“For her birthday, which is on Halloween, she asked for one thing: a foundation,” reminisces Deb. “When Christmas rolled around and she still didn’t have her nonprofit, she said, ‘I don’t want to see anything under that tree except my 501(c)(3).’”
“So we got the initial stuff filed and wrapped the papers up and put them under the tree!” smiles Deb. “We formalized the Board of Directors and the Kids Caring for Kids (kc4k) Advisory Board and officially founded The Avalon Foundation of Toledo on April 19, 2017.”
The Avalon Foundation of Toledo currently focuses on supporting kids with HPP through the first 90 days of their treatment, which gets them “over the hump” to where they begin to see the benefits of treatment, but injections continue for the rest of their lives.
Avie says, “My personal goal is, first of all, to help these kids going through painful treatments, but I’d like to expand to other rare diseases and help them however they need it. Secondly, my mission is to teach the next generation leadership skills and public speaking. Not many kids get to talk to large corporations as a kid, and the ones who do have done extremely well in their careers.”
Then she adds, laughing, “And the Kids Caring for Kids board would love to be on The Ellen Show!”
The Avalon Foundation is unique because it is truly kid-driven. The kc4k Advisory Board, made up of kids ages 10-14, determines their plan of action for each patient: what incentives should be included in the #PainBox for the patient and his/her family, when to send out monthly cards from the kc4k team, and who will call, text, and FaceTime each patient to offer support.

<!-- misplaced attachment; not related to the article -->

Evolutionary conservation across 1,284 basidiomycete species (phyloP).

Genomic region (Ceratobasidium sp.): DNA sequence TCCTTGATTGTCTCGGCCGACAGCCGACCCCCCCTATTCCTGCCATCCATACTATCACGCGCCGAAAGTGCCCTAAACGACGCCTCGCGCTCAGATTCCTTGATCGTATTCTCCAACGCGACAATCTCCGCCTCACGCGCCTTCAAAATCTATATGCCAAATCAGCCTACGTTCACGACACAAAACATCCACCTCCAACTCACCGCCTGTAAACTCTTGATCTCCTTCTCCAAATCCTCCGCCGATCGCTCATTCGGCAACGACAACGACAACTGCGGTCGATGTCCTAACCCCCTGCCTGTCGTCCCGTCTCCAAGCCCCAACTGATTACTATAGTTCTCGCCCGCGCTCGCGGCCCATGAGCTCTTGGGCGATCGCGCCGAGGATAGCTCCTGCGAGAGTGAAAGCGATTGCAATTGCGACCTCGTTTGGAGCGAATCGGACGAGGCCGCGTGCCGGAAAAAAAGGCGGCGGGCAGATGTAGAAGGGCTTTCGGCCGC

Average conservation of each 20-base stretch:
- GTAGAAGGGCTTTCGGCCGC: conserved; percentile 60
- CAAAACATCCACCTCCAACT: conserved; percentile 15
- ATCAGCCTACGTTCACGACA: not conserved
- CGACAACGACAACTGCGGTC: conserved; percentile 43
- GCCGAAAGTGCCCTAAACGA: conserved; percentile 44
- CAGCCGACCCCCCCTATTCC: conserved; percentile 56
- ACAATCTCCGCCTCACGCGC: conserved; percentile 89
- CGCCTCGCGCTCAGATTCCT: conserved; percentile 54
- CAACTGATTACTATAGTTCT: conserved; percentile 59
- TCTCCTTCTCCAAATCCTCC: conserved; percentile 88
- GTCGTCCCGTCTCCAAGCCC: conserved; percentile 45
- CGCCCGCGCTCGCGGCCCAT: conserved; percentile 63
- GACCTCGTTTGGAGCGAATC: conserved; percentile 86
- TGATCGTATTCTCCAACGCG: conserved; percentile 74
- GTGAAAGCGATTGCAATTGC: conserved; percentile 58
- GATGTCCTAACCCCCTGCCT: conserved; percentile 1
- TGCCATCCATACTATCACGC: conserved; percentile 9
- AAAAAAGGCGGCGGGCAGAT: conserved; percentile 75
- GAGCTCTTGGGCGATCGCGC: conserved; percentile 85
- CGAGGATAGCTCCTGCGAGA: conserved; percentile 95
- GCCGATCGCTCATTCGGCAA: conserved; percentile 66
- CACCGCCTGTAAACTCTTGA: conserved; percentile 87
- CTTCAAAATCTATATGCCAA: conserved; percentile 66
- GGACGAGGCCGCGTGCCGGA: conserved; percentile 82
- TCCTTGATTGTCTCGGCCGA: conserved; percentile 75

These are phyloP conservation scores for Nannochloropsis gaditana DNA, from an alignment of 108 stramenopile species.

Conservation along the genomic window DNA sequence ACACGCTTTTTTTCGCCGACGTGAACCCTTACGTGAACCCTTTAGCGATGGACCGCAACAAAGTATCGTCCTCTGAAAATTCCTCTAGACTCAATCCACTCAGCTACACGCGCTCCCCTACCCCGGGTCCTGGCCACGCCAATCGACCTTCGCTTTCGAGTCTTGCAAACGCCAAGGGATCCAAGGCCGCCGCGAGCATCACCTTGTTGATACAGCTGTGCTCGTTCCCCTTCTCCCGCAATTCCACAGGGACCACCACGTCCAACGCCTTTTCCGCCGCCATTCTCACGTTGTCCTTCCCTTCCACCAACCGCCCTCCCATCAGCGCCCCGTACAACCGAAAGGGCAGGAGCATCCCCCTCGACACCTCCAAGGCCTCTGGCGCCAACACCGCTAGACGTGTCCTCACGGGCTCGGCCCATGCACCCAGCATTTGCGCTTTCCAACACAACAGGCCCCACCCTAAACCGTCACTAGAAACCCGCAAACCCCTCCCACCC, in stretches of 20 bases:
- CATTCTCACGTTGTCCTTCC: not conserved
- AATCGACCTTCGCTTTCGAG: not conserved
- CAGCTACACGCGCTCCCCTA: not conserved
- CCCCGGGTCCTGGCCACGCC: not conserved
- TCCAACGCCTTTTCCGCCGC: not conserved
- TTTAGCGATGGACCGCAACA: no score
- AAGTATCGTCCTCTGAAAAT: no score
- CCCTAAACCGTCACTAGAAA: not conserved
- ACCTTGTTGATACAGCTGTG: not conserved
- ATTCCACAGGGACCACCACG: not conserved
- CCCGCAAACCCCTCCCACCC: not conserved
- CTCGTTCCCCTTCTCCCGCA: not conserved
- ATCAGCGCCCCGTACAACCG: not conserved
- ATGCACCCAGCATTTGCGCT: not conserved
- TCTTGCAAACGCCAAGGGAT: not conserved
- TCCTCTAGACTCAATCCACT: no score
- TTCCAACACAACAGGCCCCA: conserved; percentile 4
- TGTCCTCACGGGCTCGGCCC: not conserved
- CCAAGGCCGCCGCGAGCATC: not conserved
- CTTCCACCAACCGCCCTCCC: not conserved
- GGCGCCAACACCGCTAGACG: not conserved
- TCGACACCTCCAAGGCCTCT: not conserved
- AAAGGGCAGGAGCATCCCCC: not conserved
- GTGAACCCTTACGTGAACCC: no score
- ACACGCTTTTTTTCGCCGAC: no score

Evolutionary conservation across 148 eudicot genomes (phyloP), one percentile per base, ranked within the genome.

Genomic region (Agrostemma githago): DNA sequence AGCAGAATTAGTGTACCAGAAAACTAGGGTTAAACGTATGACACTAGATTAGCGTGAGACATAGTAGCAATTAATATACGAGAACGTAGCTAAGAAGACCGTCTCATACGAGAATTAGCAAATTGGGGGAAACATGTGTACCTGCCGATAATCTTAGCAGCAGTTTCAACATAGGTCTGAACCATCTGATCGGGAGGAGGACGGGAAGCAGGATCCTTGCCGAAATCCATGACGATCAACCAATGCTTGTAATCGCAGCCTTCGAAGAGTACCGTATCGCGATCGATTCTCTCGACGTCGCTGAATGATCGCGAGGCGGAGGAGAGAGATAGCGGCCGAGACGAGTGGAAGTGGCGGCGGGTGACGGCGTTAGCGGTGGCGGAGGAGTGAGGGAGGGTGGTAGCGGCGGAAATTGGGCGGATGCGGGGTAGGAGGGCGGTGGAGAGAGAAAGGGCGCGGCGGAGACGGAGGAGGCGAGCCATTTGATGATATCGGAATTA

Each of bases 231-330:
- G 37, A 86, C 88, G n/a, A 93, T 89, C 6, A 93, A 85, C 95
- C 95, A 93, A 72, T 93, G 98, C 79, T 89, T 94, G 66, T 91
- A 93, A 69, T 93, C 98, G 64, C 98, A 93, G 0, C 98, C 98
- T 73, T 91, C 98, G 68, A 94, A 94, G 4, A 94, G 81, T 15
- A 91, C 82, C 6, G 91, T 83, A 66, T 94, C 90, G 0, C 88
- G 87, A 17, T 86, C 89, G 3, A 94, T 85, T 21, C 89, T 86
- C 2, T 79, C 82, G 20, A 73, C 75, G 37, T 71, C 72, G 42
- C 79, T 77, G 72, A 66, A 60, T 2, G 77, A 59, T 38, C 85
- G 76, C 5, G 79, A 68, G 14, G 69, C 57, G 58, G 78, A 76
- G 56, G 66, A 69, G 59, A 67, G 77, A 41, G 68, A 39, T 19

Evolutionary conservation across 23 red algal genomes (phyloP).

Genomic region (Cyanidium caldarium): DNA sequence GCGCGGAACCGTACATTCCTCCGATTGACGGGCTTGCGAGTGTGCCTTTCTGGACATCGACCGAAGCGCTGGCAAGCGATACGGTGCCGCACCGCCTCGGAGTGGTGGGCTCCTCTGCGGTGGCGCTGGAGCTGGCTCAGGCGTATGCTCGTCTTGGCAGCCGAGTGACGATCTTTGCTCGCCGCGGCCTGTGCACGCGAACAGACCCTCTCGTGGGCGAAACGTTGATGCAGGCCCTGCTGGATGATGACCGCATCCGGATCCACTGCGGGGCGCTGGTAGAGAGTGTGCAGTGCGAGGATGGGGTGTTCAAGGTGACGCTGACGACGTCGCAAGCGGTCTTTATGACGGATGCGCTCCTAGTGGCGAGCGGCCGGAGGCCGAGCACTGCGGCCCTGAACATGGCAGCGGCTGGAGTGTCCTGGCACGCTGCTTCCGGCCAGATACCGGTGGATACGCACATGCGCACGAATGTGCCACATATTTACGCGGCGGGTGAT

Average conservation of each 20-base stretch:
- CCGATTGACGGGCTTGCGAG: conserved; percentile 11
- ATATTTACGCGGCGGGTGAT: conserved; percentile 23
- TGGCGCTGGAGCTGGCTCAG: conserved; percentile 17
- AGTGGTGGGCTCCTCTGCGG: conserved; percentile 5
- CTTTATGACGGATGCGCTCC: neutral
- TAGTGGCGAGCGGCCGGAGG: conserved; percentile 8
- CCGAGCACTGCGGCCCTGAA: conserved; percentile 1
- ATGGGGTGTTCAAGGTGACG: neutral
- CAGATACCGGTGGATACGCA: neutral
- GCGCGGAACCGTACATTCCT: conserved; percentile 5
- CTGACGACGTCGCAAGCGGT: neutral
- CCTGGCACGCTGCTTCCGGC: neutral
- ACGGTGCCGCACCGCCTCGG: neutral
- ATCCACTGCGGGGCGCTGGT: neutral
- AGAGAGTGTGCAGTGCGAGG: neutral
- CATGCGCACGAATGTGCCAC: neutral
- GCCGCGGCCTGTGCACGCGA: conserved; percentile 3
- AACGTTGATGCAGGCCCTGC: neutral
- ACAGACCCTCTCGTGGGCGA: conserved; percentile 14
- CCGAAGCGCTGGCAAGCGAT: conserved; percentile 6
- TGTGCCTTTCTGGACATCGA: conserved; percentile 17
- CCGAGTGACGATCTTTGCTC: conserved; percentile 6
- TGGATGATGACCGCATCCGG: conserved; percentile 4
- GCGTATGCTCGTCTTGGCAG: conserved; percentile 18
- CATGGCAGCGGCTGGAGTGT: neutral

Avie summarizes, “The adults (the Board of Directors) oversee and make sure everything is going good. They may give us ideas, but we put them into action. They raise money for what we need, they give us dates for speaking at corporations, they look at finances to say, ‘Yep, you’re good.’”
“And we do everything else,” she continues. “We do the day-to-day work, all the planning, shopping, packing and patient support.”
Deb adds, “Kids Caring for Kids is a safe place for these kids to grow, to learn leadership and empathy. How many kids can present to hundreds of people at a large corporation?”
“The kids learn leadership, compassion, commitment, and contribution (LCCC),” Deb continues. “Their contributions are making the world a better place.”
Deb recalls a story from one of their HPP patients: a 10-year-old boy was getting bullied at school. He was strangled, mocked, and teased. Students on the bus would say, “Don’t sit next to him; you will get his disease!”
One of the kc4k board members learned about the young boy’s story and was moved to reach out to him. He gave the boy three of his own prized Pokemon cards: the first Pokemon card he ever received, the young boy’s favorite Pokemon, and a really “rare” and valuable Pokemon card.
Deb says, “These kids are learning how to be empathetic. They’re asking themselves, ‘How can I empower myself to make someone feel better?’ And then they go out and do it.”
For more information, visit kidscaringforkids.org.